Richard North, 01/09/2014  
 

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Rather in the manner of Samuel Johnson commending women preachers and dogs walking on two legs, whenever we see evidence of sentient thought in an MP, it should be mentioned and, as far as possible, encouraged.

Into this category storms Simon Danczuk, the Labour MP for Rochdale who wrote in the Sunday Telegraph and has a piece about him in the daily paper today.

What we find interesting about his pieces is his depth of understanding, portrayed. In his Sunday piece, for instance, he bemoans the lack of knowledge about the victims, but then goes on to write:
This dearth of understanding does not only relate to victims. Too little is known about the perpetrators of these crimes and too frequently I get the impression that politically correct reasons prevent authorities from trying to find out more or challenge these people.

Some are poor men from rural Kashmiri communities, or second- or third-generation Kashmiris or Pakistanis who have developed or inherited an openly violent misogyny. I visited one abuser in prison – he'd attacked a female prostitute with a hammer and was clearly mentally ill. I asked the family about his wife, who'd come over from Kashmir two years before and spoke no English, only to be told that she knew he was in prison but wasn't aware of the crimes he'd committed.
No one on the ground would even begin to suggest that the whole extent of this problem is related to Kashmiris, or even Pakistanis. But local knowledge tells me that, of the problems within problems, we most definitely do have a Kashmiri problem. Furthermore, the Pakistanis are most often Pashtun, a tribal conglomerate which spans the Afghan and Kashmiri borders, accounting for more than 27 million people on the Indian sub-continent, out of 50 million total.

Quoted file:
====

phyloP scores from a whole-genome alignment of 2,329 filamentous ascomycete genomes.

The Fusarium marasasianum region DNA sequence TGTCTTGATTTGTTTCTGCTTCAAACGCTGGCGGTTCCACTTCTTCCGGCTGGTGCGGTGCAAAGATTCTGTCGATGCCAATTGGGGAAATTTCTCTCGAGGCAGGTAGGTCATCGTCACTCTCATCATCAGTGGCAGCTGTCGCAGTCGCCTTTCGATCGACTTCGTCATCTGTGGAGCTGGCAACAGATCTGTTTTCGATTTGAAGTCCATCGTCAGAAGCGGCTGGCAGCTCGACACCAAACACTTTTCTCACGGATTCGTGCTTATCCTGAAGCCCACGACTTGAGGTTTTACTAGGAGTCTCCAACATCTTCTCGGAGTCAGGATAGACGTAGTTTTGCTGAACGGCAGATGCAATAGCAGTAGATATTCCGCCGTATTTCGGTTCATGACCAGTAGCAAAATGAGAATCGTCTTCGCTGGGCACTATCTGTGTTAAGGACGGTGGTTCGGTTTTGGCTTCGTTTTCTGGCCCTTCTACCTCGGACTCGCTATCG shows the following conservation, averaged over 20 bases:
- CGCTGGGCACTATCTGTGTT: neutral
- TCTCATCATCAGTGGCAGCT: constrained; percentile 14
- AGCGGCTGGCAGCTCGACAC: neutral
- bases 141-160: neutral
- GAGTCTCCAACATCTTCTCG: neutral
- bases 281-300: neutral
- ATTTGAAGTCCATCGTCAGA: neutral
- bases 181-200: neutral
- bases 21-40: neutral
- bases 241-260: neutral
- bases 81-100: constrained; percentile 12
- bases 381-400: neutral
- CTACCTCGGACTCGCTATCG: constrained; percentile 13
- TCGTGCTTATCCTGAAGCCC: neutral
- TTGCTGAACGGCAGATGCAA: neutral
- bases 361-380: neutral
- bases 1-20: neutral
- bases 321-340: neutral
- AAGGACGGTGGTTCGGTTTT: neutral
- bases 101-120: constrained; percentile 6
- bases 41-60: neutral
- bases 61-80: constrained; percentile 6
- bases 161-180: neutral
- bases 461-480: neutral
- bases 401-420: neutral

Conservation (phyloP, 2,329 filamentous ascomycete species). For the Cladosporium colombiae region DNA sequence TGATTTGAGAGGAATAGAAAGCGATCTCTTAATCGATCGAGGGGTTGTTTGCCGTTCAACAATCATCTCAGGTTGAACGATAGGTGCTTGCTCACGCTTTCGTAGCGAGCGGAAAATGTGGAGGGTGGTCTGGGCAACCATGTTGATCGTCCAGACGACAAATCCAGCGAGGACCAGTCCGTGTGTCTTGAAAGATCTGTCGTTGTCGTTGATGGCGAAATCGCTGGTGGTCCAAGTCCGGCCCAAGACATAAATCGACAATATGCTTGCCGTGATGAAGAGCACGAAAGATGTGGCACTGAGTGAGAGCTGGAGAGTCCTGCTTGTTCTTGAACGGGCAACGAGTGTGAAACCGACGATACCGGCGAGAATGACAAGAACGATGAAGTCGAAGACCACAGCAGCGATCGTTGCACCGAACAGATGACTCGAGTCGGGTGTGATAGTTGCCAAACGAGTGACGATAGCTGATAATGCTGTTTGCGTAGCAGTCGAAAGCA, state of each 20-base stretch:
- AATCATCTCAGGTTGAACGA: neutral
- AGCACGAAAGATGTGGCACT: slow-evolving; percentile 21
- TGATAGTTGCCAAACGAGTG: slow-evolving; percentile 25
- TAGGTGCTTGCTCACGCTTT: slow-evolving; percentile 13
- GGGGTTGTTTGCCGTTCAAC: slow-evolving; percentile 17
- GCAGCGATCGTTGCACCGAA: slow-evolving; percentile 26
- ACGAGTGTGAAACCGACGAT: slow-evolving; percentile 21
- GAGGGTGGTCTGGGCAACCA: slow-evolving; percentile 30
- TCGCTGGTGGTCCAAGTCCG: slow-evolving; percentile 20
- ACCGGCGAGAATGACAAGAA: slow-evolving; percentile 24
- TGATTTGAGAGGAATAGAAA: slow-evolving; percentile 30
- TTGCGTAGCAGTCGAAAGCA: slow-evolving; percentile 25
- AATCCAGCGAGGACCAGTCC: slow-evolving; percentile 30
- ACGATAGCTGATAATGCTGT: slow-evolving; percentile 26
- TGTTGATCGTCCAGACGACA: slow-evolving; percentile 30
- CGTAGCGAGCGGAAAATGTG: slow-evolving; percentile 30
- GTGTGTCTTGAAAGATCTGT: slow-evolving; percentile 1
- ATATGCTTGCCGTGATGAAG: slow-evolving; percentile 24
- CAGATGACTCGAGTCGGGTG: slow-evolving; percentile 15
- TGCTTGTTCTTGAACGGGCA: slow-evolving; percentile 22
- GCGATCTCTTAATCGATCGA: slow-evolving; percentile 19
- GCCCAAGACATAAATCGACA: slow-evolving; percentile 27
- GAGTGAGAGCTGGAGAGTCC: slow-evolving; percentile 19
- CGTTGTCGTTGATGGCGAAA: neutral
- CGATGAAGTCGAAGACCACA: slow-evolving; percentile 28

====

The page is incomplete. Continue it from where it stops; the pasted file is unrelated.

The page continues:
In other words, whatever else problems we might have, we do have a Pashtun problem, which spreads into unrelated (and even geographically distinct) tribes which have similar "honour codes", such as the Pashtunwali. And this is why I have been writing in these terms, and led Booker.

This is a terribly difficult subject to write about, especially as one is immediately challenged by people who want the whole extent to the problem to be about Islam, and will not countenance any analysis which suggests that this might be a multi-factoral of which Islam may be a part, but often a symptom rather than the primary cause.